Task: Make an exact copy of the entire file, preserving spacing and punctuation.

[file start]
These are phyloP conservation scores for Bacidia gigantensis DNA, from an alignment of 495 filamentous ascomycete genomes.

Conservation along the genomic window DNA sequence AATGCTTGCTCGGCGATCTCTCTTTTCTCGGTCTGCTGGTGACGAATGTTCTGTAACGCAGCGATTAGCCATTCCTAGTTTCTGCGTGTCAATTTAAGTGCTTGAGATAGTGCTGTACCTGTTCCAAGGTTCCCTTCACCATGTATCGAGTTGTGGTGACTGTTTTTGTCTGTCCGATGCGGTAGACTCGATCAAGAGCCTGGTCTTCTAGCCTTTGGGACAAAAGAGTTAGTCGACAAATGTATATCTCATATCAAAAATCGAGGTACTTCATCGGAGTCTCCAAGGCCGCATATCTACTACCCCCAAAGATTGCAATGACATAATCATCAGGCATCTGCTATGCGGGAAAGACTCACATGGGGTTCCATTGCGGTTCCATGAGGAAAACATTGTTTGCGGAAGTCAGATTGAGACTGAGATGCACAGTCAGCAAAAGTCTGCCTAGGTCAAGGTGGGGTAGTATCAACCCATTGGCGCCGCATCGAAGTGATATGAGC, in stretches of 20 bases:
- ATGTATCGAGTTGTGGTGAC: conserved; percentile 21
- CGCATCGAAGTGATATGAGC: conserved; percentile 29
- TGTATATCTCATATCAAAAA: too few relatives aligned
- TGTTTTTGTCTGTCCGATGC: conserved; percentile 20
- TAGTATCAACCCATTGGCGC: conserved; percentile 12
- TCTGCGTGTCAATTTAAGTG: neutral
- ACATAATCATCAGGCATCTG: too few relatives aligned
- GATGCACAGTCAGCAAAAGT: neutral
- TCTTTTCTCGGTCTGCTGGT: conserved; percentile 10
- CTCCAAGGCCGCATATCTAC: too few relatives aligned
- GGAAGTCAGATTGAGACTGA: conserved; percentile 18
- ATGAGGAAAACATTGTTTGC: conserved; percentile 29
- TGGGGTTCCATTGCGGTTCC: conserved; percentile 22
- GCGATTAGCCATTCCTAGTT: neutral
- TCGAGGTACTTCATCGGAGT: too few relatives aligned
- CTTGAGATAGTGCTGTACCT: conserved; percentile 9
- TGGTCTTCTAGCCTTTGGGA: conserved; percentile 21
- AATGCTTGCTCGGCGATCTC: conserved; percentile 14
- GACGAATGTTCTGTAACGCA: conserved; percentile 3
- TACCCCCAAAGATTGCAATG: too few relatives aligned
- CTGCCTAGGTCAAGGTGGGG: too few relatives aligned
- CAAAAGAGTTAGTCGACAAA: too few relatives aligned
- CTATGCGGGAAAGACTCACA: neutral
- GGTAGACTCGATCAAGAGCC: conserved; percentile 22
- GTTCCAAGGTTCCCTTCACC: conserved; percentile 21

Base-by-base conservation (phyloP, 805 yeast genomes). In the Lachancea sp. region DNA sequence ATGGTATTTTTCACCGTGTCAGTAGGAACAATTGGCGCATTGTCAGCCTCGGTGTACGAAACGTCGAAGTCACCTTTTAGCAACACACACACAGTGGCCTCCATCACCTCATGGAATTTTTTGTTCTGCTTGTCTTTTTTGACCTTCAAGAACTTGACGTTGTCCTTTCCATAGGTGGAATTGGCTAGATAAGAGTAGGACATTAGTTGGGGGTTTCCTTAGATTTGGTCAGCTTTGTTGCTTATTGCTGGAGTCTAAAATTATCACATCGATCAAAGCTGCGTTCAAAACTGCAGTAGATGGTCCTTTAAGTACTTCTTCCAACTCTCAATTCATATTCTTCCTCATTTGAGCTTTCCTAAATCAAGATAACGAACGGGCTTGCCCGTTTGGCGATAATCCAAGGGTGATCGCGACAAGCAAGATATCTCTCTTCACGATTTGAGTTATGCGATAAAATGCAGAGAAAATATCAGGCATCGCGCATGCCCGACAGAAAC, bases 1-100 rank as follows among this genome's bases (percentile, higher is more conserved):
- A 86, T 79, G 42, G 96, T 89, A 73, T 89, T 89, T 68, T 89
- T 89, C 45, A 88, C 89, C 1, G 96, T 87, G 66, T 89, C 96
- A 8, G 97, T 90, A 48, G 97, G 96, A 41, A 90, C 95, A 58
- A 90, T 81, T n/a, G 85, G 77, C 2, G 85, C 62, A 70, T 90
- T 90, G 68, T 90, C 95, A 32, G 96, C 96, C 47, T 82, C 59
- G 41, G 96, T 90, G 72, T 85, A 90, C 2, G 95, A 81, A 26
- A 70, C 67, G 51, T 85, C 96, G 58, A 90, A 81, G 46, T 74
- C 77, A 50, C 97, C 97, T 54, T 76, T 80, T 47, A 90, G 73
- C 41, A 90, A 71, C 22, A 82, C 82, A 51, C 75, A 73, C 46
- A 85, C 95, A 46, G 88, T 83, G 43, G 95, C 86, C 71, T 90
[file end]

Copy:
These are phyloP conservation scores for Bacidia gigantensis DNA, from an alignment of 495 filamentous ascomycete genomes.

Conservation along the genomic window DNA sequence AATGCTTGCTCGGCGATCTCTCTTTTCTCGGTCTGCTGGTGACGAATGTTCTGTAACGCAGCGATTAGCCATTCCTAGTTTCTGCGTGTCAATTTAAGTGCTTGAGATAGTGCTGTACCTGTTCCAAGGTTCCCTTCACCATGTATCGAGTTGTGGTGACTGTTTTTGTCTGTCCGATGCGGTAGACTCGATCAAGAGCCTGGTCTTCTAGCCTTTGGGACAAAAGAGTTAGTCGACAAATGTATATCTCATATCAAAAATCGAGGTACTTCATCGGAGTCTCCAAGGCCGCATATCTACTACCCCCAAAGATTGCAATGACATAATCATCAGGCATCTGCTATGCGGGAAAGACTCACATGGGGTTCCATTGCGGTTCCATGAGGAAAACATTGTTTGCGGAAGTCAGATTGAGACTGAGATGCACAGTCAGCAAAAGTCTGCCTAGGTCAAGGTGGGGTAGTATCAACCCATTGGCGCCGCATCGAAGTGATATGAGC, in stretches of 20 bases:
- ATGTATCGAGTTGTGGTGAC: conserved; percentile 21
- CGCATCGAAGTGATATGAGC: conserved; percentile 29
- TGTATATCTCATATCAAAAA: too few relatives aligned
- TGTTTTTGTCTGTCCGATGC: conserved; percentile 20
- TAGTATCAACCCATTGGCGC: conserved; percentile 12
- TCTGCGTGTCAATTTAAGTG: neutral
- ACATAATCATCAGGCATCTG: too few relatives aligned
- GATGCACAGTCAGCAAAAGT: neutral
- TCTTTTCTCGGTCTGCTGGT: conserved; percentile 10
- CTCCAAGGCCGCATATCTAC: too few relatives aligned
- GGAAGTCAGATTGAGACTGA: conserved; percentile 18
- ATGAGGAAAACATTGTTTGC: conserved; percentile 29
- TGGGGTTCCATTGCGGTTCC: conserved; percentile 22
- GCGATTAGCCATTCCTAGTT: neutral
- TCGAGGTACTTCATCGGAGT: too few relatives aligned
- CTTGAGATAGTGCTGTACCT: conserved; percentile 9
- TGGTCTTCTAGCCTTTGGGA: conserved; percentile 21
- AATGCTTGCTCGGCGATCTC: conserved; percentile 14
- GACGAATGTTCTGTAACGCA: conserved; percentile 3
- TACCCCCAAAGATTGCAATG: too few relatives aligned
- CTGCCTAGGTCAAGGTGGGG: too few relatives aligned
- CAAAAGAGTTAGTCGACAAA: too few relatives aligned
- CTATGCGGGAAAGACTCACA: neutral
- GGTAGACTCGATCAAGAGCC: conserved; percentile 22
- GTTCCAAGGTTCCCTTCACC: conserved; percentile 21

Base-by-base conservation (phyloP, 805 yeast genomes). In the Lachancea sp. region DNA sequence ATGGTATTTTTCACCGTGTCAGTAGGAACAATTGGCGCATTGTCAGCCTCGGTGTACGAAACGTCGAAGTCACCTTTTAGCAACACACACACAGTGGCCTCCATCACCTCATGGAATTTTTTGTTCTGCTTGTCTTTTTTGACCTTCAAGAACTTGACGTTGTCCTTTCCATAGGTGGAATTGGCTAGATAAGAGTAGGACATTAGTTGGGGGTTTCCTTAGATTTGGTCAGCTTTGTTGCTTATTGCTGGAGTCTAAAATTATCACATCGATCAAAGCTGCGTTCAAAACTGCAGTAGATGGTCCTTTAAGTACTTCTTCCAACTCTCAATTCATATTCTTCCTCATTTGAGCTTTCCTAAATCAAGATAACGAACGGGCTTGCCCGTTTGGCGATAATCCAAGGGTGATCGCGACAAGCAAGATATCTCTCTTCACGATTTGAGTTATGCGATAAAATGCAGAGAAAATATCAGGCATCGCGCATGCCCGACAGAAAC, bases 1-100 rank as follows among this genome's bases (percentile, higher is more conserved):
- A 86, T 79, G 42, G 96, T 89, A 73, T 89, T 89, T 68, T 89
- T 89, C 45, A 88, C 89, C 1, G 96, T 87, G 66, T 89, C 96
- A 8, G 97, T 90, A 48, G 97, G 96, A 41, A 90, C 95, A 58
- A 90, T 81, T n/a, G 85, G 77, C 2, G 85, C 62, A 70, T 90
- T 90, G 68, T 90, C 95, A 32, G 96, C 96, C 47, T 82, C 59
- G 41, G 96, T 90, G 72, T 85, A 90, C 2, G 95, A 81, A 26
- A 70, C 67, G 51, T 85, C 96, G 58, A 90, A 81, G 46, T 74
- C 77, A 50, C 97, C 97, T 54, T 76, T 80, T 47, A 90, G 73
- C 41, A 90, A 71, C 22, A 82, C 82, A 51, C 75, A 73, C 46
- A 85, C 95, A 46, G 88, T 83, G 43, G 95, C 86, C 71, T 90